The German Minister of Defence, Ursula von der Leyen, this year’s keynote speaker, spoke about today’s challenges, including Russia, ISIS, the refugee crisis and Brexit. She argued that European Union (and NATO) cannot choose between humanity and security; in order to secure lasting progress, it must combine both. To that end, we must take care of Europe, or we run the risk of losing it.
Von der Leyen concluded by stressing that Germany is ready to take responsibility and leadership from the center. For that, however, it still needs to invest more in capabilities.
“...we have a model to offer to the world; unity and diversity; respect and values”
“Russia is not an enemy; but currently it is not a partner either”
Slovak President Andrej Kiska spoke about the need to protect our key democratic values. He emphasized the collective need to fight extremism and illiberal political elements whose sole political platform is to weaken our democratic foundations and whose aim to promote possible alternative to liberal democracy.
“We cannot abandon our humanity no matter the threat.”
With Daesh migrating out of Iraq and taking advantage of the existing regional power struggles, the level of instability in the Middle East has been further increased. Gen. John Allen stated that Daesh exists in three essential components: first, there is a core geographic ISIL in Iraq and Syria (currently facing considerable pressure from the West, Russia and local forces); secondly, in the state of the caliphate against apostates and thirdly, in the form of the global ISIS network – reaching outside the region of the Middle East (Europe, Asia and Africa). The key roots of Daesh success are originating in regional state failure, poor governance and lack of education.
While Daesh´s surface area is currently shrinking, countering violent extremism via conventional security means isn’t enough, as the ultimate solution to counter the organization shall be a generational effort to change the fundamental conditions in the region.
“If we are countering violent extremism we are already late.”
“...(to win over the Daesh) we need a Muslim face and a Muslim voice; the message has to be local.”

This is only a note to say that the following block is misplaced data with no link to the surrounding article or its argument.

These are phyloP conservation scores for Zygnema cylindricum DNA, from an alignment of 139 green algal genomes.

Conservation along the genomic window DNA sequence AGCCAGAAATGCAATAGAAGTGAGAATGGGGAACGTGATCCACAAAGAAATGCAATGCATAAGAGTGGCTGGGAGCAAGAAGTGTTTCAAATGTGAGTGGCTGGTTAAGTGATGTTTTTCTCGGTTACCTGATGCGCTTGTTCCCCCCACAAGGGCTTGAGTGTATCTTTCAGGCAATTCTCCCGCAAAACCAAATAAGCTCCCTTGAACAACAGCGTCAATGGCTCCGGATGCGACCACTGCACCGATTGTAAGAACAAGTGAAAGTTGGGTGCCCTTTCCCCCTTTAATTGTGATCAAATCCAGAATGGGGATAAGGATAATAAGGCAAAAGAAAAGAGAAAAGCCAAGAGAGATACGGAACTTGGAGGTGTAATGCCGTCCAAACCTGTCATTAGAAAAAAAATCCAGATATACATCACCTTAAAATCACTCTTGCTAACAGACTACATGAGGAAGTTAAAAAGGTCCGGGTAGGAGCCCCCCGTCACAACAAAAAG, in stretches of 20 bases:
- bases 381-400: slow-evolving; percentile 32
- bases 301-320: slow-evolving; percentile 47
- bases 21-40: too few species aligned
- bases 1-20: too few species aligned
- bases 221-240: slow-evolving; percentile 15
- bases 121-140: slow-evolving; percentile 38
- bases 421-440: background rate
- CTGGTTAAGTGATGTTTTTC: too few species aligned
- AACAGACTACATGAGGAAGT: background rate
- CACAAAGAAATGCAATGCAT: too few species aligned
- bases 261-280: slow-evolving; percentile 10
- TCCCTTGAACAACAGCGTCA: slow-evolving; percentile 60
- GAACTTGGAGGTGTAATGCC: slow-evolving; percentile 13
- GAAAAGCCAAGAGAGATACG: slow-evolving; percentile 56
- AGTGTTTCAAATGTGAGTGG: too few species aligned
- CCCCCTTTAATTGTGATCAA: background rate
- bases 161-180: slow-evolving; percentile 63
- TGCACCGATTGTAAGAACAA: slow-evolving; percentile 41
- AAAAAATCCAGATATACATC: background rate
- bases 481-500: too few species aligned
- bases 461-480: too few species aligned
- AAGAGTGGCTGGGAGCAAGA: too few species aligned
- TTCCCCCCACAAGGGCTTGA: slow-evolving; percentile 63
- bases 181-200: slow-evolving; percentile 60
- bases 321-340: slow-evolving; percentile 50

The current state of politics and the overall societal mood is a significant factor in the process of shaping the future role of NATO. Whether it is addressing the military actions of revisionist Russia or fulfilling NATO´s role in defending allied members in relations to emerging terrorist threats, the internal cohesion of the Alliance is the key requisite of success. Most of the debates about the current role of NATO as a security provider accentuate the relevance of cooperation between NATO countries and NATO´s non-allied partners. Russia continuously perceives the Alliance as one of main threats to its security. Within the line of this perception, the Russian military had undertaken a considerable reform - unmatched neither in scale nor complexity by any European NATO country. The upcoming Warsaw summit of the Alliance should serve as a platform for adapting the Alliance to the changing nature of current challenges by reinvigorating its traditional capabilities (nuclear forces and enhanced troop stationing) and by further enhancing new capabilities - with cyber security and anti-propaganda being in the forefront of the agenda.
Gen. Petr Pavel: “We have two powerful institutions: EU and NATO – the Alliance can provide security, EU stability. Security will not exist without stability.”
The text was originally published as part of the daily summaries from the GLOBSEC Bratislava Global Security Forum.